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THE T) A TT ,T ENTERPRISE.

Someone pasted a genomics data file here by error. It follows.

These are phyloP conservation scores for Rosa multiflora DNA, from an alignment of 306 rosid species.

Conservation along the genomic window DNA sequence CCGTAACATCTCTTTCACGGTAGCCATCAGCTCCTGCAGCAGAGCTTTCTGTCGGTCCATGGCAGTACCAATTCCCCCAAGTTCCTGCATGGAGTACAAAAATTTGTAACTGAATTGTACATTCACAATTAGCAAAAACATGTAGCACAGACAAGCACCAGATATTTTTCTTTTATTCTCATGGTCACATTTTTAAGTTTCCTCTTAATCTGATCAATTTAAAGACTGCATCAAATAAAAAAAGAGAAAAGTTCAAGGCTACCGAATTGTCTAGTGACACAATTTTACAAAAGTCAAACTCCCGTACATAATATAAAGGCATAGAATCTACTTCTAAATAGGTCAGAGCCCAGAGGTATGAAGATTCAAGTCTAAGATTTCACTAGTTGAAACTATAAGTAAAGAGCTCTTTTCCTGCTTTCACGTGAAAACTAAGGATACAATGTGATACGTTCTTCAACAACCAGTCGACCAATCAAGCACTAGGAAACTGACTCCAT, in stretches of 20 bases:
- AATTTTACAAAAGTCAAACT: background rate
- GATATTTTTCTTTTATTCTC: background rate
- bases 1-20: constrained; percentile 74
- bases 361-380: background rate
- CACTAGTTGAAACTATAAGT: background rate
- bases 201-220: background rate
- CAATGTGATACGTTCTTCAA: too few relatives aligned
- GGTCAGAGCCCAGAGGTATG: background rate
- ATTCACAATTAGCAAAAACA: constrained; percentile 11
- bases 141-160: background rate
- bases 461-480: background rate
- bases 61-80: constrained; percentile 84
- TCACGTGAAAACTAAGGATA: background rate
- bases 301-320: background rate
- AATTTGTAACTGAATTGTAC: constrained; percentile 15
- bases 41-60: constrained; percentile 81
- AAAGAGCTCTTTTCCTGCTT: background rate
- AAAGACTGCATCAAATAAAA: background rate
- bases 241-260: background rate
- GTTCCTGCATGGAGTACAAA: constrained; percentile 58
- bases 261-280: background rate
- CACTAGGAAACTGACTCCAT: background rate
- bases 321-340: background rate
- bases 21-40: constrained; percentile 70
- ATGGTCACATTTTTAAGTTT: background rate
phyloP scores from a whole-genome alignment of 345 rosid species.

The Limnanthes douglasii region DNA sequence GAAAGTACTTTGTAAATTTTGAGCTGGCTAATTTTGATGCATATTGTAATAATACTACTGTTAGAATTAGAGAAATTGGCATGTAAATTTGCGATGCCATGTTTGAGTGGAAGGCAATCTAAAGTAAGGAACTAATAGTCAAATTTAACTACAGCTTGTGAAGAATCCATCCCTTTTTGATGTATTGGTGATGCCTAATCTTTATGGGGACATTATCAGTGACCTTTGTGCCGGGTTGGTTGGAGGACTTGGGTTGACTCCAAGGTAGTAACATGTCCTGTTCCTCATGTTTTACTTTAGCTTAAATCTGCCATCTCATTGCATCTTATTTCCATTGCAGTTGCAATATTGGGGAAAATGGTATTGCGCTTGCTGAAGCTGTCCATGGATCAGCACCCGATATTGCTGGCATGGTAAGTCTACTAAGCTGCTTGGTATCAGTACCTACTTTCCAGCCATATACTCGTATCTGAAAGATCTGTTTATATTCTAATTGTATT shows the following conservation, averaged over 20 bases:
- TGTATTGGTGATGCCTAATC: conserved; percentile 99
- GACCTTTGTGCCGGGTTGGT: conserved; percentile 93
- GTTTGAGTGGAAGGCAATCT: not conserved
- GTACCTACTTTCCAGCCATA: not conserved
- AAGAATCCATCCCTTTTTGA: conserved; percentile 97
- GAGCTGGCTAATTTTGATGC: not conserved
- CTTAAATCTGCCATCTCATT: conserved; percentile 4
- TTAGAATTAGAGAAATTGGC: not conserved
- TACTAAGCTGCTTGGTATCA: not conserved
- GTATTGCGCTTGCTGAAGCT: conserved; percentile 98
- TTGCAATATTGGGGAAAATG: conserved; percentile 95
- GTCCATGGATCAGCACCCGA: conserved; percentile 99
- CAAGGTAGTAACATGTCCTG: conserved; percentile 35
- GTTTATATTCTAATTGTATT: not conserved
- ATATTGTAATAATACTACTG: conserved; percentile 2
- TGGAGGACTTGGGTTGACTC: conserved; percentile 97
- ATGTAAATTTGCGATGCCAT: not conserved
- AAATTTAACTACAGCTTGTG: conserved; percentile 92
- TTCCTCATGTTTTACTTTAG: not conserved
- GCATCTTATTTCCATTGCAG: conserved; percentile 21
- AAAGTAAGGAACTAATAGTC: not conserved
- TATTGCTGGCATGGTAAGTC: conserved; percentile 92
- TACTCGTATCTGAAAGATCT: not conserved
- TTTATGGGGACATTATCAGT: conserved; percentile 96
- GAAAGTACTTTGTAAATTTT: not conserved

" C*. *?%F* 5* lp jy~T~y> ■ a r»- <r MO. 50 . VOL. i ^5»*?*®***** LIVINGSTON, MONTANA, TUESDAY EVENING, NOVEMBER 27, 1883. 7 7 f Price, Ten Cents ifUUff : ^#a*rrbrr „,,»»/ FMTCRPP^C 1 T ..;r D.-;ïL. / LiM ï tnrn.uu i n >t Sunday. : Publishers. p.l '• .._- r TTT 'J TYO ./ r'J'ijT à nuJi/ÄJ MV M. NOV. 27, 1S83. Tjj.Gm 3 SÜB 3 CEIPTI 0 ÏÏ. .............. $12 00 ' " ' "............... 7 00 ]............. 5 00 •<[ ]AS< Jtl BERS : ____50ct-s por Week. ................10ct?, ...........Sets each. RATES: tidonn*nts, rates will he given ir>ru*n ..... SlriM-oi.ic* " r n, ' ,r ADVERTISING For < il '* »i'!' 1 '' ' t > '.' : ' f, , r .»ne insertion oniv, fifteen l-' 1 ' 1, , (.',)■ »t« or ni.>re insertions, ten oer mi*. r ;'* . t|s :,.*r liii<' eae.i. y K«OTHERS, UK A L ESTAT K DEALERS. "oj-feS J**HI deuce solicited office on main street. cepkri.ev il T KliAL KSTATK, F IKK AND LIFE INSURANCE. ft I V K R s ID 1>: A D I) I T I O N. ( , orn*- s p ( <K'ii •e solicited. Office on Main Street , A. S M i T If, - A T T ( > It N E Y A T L A W — on R street, Babington Hous i H y E & L e It O Y, T T O 11 X K Y S AT L A VV. -Ah ESTATE AGENTS and NOTARIES PUBLIC. Oflirt* mi Main Street, Smith*« block. I). ALTON, M. J)., —SURGEON,— j j I li. N. P. It. It. Co. G. \V. GRANT, M. I)., Physician hxd Schgeox. All ni-ht and day calls promptly attended to. Oflieo at the Postoffice. rj U. BCD LONG, 1 JUSTICE OF THE PEACE, Office on Main Street, IJV1XGSTON, - - MONTANA. -AT SEWARD, JUSTICE OF THE PEACE. Office over Lawrence & Stuff's hardware, Main Street, Livingston, M. T. U. A. CAMPBELL, M. D., Physician ani> Surgeon, Office in drug «tore, on Second Street, near paa Bonger depot. Livinoston, M. T. Bank of Livingston. STEB8INS, MUND & CO., Livingston, Montant; GENERAL Transacts a BANKING BUSINESS Exchange on all the principal cities of the United States and Europe. Interest Allowed on TIME DEPOSITS. Correspond Collections made a specialty, ence solicited. ASSOCIATED BANKS. ebbins, Mund £ Co , Miles City. Stebbins, Maud £ Co., Billings. Stobbine, Conrad £ Co., Buffalo, Wyo Mon liants National Bank, Deadwood, D. T. Stebbms, Mund £ Fox, Centrai, D. T. Stebbins, Fox £ Co , Spearfish, 1). T. A. L. LOVE, Cashier. OF LIVINGSTON, MONT. Authorized Capital, C«Uh Capital, $ 250,000 00 50,000 00 Eiclaie Bought and Sold on ail jarts of tie World. Collections Made And all Banking business promptly attended to. OFFICERS: V. Livingston. Pres. D. E. Fogarty, Vice Pres. Fijed Ward, Cashier. * "«respondent*.-— Mercantile National Bank, ^atinnal Bank of Illinois, Chicago; of Minnesota, St. Paul. New Harness Shop Lower Main Street. SADDLERY, GENUSS MAKING and REPAIRING Neatly and promptly done. Tt s large and-eomplete etock of goods in the Harness line and lam * now ready to receive orders. J. Grannici'.stsdten. PTs Gallatin County, M. T. T.s situated on the National Parle Railroad\ twenty-eight miles train Livingston and about the same distance from the National Parle. At this point the Northern Pacific Railroad company are building a Depot> Section House, Water-Tank, Etc/, and many other substantial improve* merits a re going on. The town is indorsed by the railroad, company, who own a one-half interest in the same, and wit l da al i n their power to farther its interests. 1 he lands lying north and south are exceedingly fertile, and west cattle ran dies are numerous; east are the celebrated Mill Creek, Emigrant Gulch ancl Six Mile Mining Districts and, in the place itself thrift, energy and\ intelligence are to be found among its citizens. The Villard Minin g Co's claims adjoin the town on the east . The Gold and Silver bearing (juaiiz mines in Emigrant Gulch are very rich , as are the Placer mines. Coal mines within one mile of the town are being vigorously worked; and Iron, Lime and Sandstone abound . Before the town was platted, lumber iras on the ground for a number of buildings, and before th e town was entirely surveyed buildings were in course of construction . THE TOWN IS YOUNG YET ! And thereby affords opportunities for securing lots at low figures, and we feel confi dent that the constant and increasing demand for the same will advance prices irom twenty-five to fifty per cent, within a short time. Full particulars, prices and plats will he furnished upon application to LISBON, Dakota. LIVINGSTON, Montana. ^"LIVINGSTON OFFICE ON MAIN STREET. O' À 0 fr & 0 a .A? & O & 0 ' 0 ♦ /? £>• 4 <y 4i.' & \ MgjlfOpOlit^n Hotel ■ MELKERN & GALLAGHER, Props f l A t ... MAIN street, I • •• PR House well furnished throughout, and all hard-finished rooms. Centrally loocated with a Large Sample Room for the accommodation of Commercial Travelers. Table, the Bcüt. Fine Bar at! hid LIVINGSTON, M. T. HOHTAHA SEWS. Sloeping curs hare been placed on the O. S. L. betwoen Green River and Hailey. Snow was eighteen inches deep in Butte on Saturday evening and still falling, A Minneapolis syndicate is contem plating the purchase of a Urge amount of land in the valley near Billings. The artesian well company of Miles City are sinking a second well and hope to have as good success as with the first. The Helena Independent challenges the Herald to a show down to deter mine which of the two has the largest circulation. Cattle shipments over the Northern Pacific are not yet closed for the sea son, as 327 head were shipped from Billings on Monday. Lewis and Clarke county has 206 tax-payers who each paid 8100 or up wards this year in taxes, and this on an assessment of fifteen mills on the dollar. A Utah Northern engine jumped the track near Deer Lodgo Saturday and broke J.he fireman's arm. Ilis name was not learned. Nobody else was hurt, It is reported that the stock of the Drum Lummoti has advanced rapidly in London in the past few days. It may be safely relied upon that in less than another year the prica will be away up. The late stoi m on the west side has been very severe. It took the shape of a snow storm driven by a furious wind that blew down buildings in some instances and interrupted telegraphic communication. It is stated that the running ex penses have been cut down 65 percent, on the Pacific division of the North ern Pacific, in order to make a g showing in the net profit of the r* for the last months of the year. Officers of Choteau county are again after the notorious Indian Antelope Shirt, who recently served a term in the penitentiary for a murderous as sault on a white man. This time it is for carving a squaw with his scalping knife. Gov, Crosby, in his annual report to the Secretary of the Interior, urges that polygamous Mormons be not only disfranchised but debarred from enter ing government lands, thereby pre venting the spread of Mormonism in this territory. Montanians are letter writers from away back, the average number of letters a citizen of this territory mails annually being forty, as shown by postoflice statistic». For New l^ork State the number is forty-oue, and for Minnesta twenty-one. At Billings on Saturday Caleb Rich recovered against the Northern Paci fic a judgment for 8125 , being the value set upon two cows killed on the road a short time ago. The Herald is in doubt as to whether this will lead to another reduction in salaries along the Northern Pacific, or not. Heron Siding, the outfitting point to the new mines, is becoming a hard hole. A few nights ago the rounders attempted to carry some point with the express agent. Because of his objection, the ageut was terribly beaten, his ear almost torn off, and the sight of one eye destroyed. The Butte Miner says: Ben Hogan is doing good work in Butte. Up to date 228 persons of all classes have signed the various pledges, which bind the signer to abstain from the use of intoxicants for any length of time he may desire, he it for one year or for life. The signers include not only Well known inebriates, but many sub stantial business men who are among our most respected citizens. A notable event occurred last week in the production of the first bullion ever turned out in Missoula county, at the Bitter Root smelter recently erected by Bass Bros. There were six bats, each weighing 110 pounds of what was sail! "to be thé finest silver bullion of the territory and estimated to be worth in gold and silver fifty cents per pound. A hardened old benedict who don't reside a thousand miles from Butte tells the story on his absent minded wife that having recently moved she forgot the topography of the new house, and in a tit of abstraction opened the wrong door and threw a pan of dishwater on the new Axmin ster carpet on th*i parlor floor.— Miner. The Mineral Argus and the popula tion of Maiden are rejoicing over the completion of the i ollur 20-stamp quartz mill at a cost of 8116 , 000 , with a capacity of sixty tons a day. St. Paul and Omaha capital is represented in the Collar company, and with the Montana rustlers, will make a success out of the enterprise, for they have the mine to do it with at their back. John Beck and Frank Dewey were working in a 35 foot shaft at Butte Thursday night, and about midnight Dewey saw a blaze at the mouth of shaft. Going up the ladder, lie dis* covered that the powder was burning» He called Beck, and ran. About the time Beck got to the top of the shaft the powder exploded, wrecking the ßhafthouse. Beck, fortnnately, es caped with only a few bruises. There were between five and six pounds of powder. THE LATEST NEWS. The Mississippi Valley Bank of Vicksburg has failed and a receiver been appointed. A Boston dispatch says: Rev. Wm. Mitchel, the newly installed pastor of the West boro Congregational church, was arrested this morning and charged with stealing books. It is stated that when arrested he offered 81,000 to keep the matter quiet. A most singular bunting accident occurred near the Burr Oak farm, in Reno township, Kansas. Charles Bar ret and Nathan Cushingbury had had a good day's sport, and bagged much game. When in their buggy on their way to Lawrence, the harness broke as they were going down hill, the horse fell, and the buggy wasovei* turned, throwing Barret, who was holding a breech-loading shotgun across his lap, into the ditch. The gun was discharged, shooting its owner in the back and killing him instantly. in John Kelly, (he Tammany Leader. "Has John Kelly further aspirations obtins?" Vs, h. do sir es to be made Comp ■ v(>, >f New York again. Kelly's aui ition 1« almost boundless, but he is v>ol enough to see that he can not be Senator from this State, nor Governor >t' New York, nor the Democratic can lidate f r Vice-President, though he is >oid enough to believe that any of these hi; gs are reasonable for him to ask. Lie is a tolerably-shrewd man, however, laving been all his life in polities here, i nd Le knows the condition of the pub lic pul86. There is no man in the United States who has anything like the intense, almost blood-thirsty, fol owing of Kelly, and he has large in fl-ience in the Roman Catholic Church, i. venture to say that there are 10,000 a »pie women, keepers of corner-stands, cart-men, etc., who regard John Kelly as the chief statesman of this country. "You must have seen an instance in the lectures lie is now delivering all rver the country. He writes up a lec ture or two on the influence of Irishmen n America, or something of that kind. Lie then delivers it wherever he is in ched, and can secure a large audience. V certain number of .devoted adherents in this city go with him and help work up the enthusiasm. Consequently, Mr. Kelly is extending his hold on his raca a d his church into the interior of this State, and adjoining States. "What do you think of Kelly's char acter?" "He is about the same kind of a man Mint Daniel O'Connell was. O'Connell was a demagogue, though a cool and crafty one, and a little timid and con servative. As O'Connell walked down 'ackville street, in Dublin, and bowed to the venders of apples and the drivers of jaunting cars, Kelly, as he goes down Broadway or the Bowery, or through 'he street, delights in the quiet adula tion he receives. The old apple-woman at one corner will say : 'God reward you !* At the next corner the aged con LVetionery-vender will observe: 'May ■ D d protect you !* A group of men wiil whisper, 'John Kelly,' and off will go -heir hats. He loves that sort of homage. There is no office which he can rece ; ve which will give him anv th'ng like the power of Comptroller ^hf ' New York city. Holding ; &e purse» h strings of this great metropolis, he lm t b his power to serve h many ways. He is fond of revenge, and to lie re tore! to the Comptroller ship wll pleas? Ijim in this respect— 'Jco. je Stfrc l 7 c iiou&ul «•A,.;